|By: Tyler Scheuerman|
Every college has its traditions and we all know that tradition runs deep at Delgado. One of our traditions is also one of our most frequently asked questions…why the dolphin?
For several decades, the turtle was the school’s unofficial mascot, used by clubs and other departments. The annual yearbook was even known as The Turtle.
In 1972, Delgado announced plans to begin fielding a college athletic program. When the time came to choose a mascot for the school’s athletic teams, Athletic Director “Rags” Scheuermann decided that the turtle was not exactly the ideal athletic image the school should look for in a mascot.
The Student Government Association agreed and sponsored a contest to help choose the new Delgado moniker. Suggestions up for consideration included ducks, dogs, and an obvious front-runner, the dolphins. At the time, the Miami Dolphins were at the top of the National Football League standings as an undefeated powerhouse who would go on to win Super Bowl VII at the end of the season.
When the results of a special student election were tabulated, the Delgado Dolphin was born. The mascot transition took place during the 1972-1973 academic year. The turtle was retired and buried in an official jazz funeral near the pond and the dolphin took its place as the college mascot.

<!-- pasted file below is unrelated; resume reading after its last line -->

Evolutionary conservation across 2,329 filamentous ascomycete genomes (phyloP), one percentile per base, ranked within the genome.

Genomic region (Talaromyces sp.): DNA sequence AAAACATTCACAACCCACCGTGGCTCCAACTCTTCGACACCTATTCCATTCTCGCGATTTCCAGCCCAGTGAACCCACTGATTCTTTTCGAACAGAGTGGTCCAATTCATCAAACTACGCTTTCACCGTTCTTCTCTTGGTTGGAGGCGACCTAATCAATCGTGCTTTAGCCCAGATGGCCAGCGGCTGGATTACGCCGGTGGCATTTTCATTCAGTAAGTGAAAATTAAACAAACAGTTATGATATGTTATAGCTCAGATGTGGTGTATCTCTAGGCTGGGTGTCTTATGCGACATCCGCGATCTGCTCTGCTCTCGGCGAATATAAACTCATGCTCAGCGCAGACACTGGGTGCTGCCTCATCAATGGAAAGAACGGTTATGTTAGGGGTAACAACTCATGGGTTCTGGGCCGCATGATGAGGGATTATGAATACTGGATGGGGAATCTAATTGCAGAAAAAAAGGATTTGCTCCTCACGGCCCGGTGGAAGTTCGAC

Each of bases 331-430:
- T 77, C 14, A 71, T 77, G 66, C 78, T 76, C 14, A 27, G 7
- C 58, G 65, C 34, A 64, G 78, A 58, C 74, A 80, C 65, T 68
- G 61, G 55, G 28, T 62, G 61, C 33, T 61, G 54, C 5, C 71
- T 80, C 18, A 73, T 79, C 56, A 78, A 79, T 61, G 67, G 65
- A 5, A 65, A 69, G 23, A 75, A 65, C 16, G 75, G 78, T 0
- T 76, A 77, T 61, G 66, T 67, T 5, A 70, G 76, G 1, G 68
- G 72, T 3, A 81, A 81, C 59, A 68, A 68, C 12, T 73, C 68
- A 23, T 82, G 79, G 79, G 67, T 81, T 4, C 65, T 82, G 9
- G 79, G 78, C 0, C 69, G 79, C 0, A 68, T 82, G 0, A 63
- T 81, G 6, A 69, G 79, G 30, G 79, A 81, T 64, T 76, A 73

The baseball team adopted the nickname (and the green and gold color scheme) and athletic teams have borne the moniker ever since, representing Delgado at a local and national level.
In addition to sports, the dolphin is also used in various ways throughout the college community. The student newspaper, The Dolphin, covers campus news and voices student opinion. The Dolphin card serves as the official college ID. Most recently, the launch of Dolphin Radio offers the campus and surrounding area a blend of all types of music, news updates, special programming and more.
Forty years later, the "Dolphins" are still representing Delgado both on and off of the playing field, in and out of the classroom.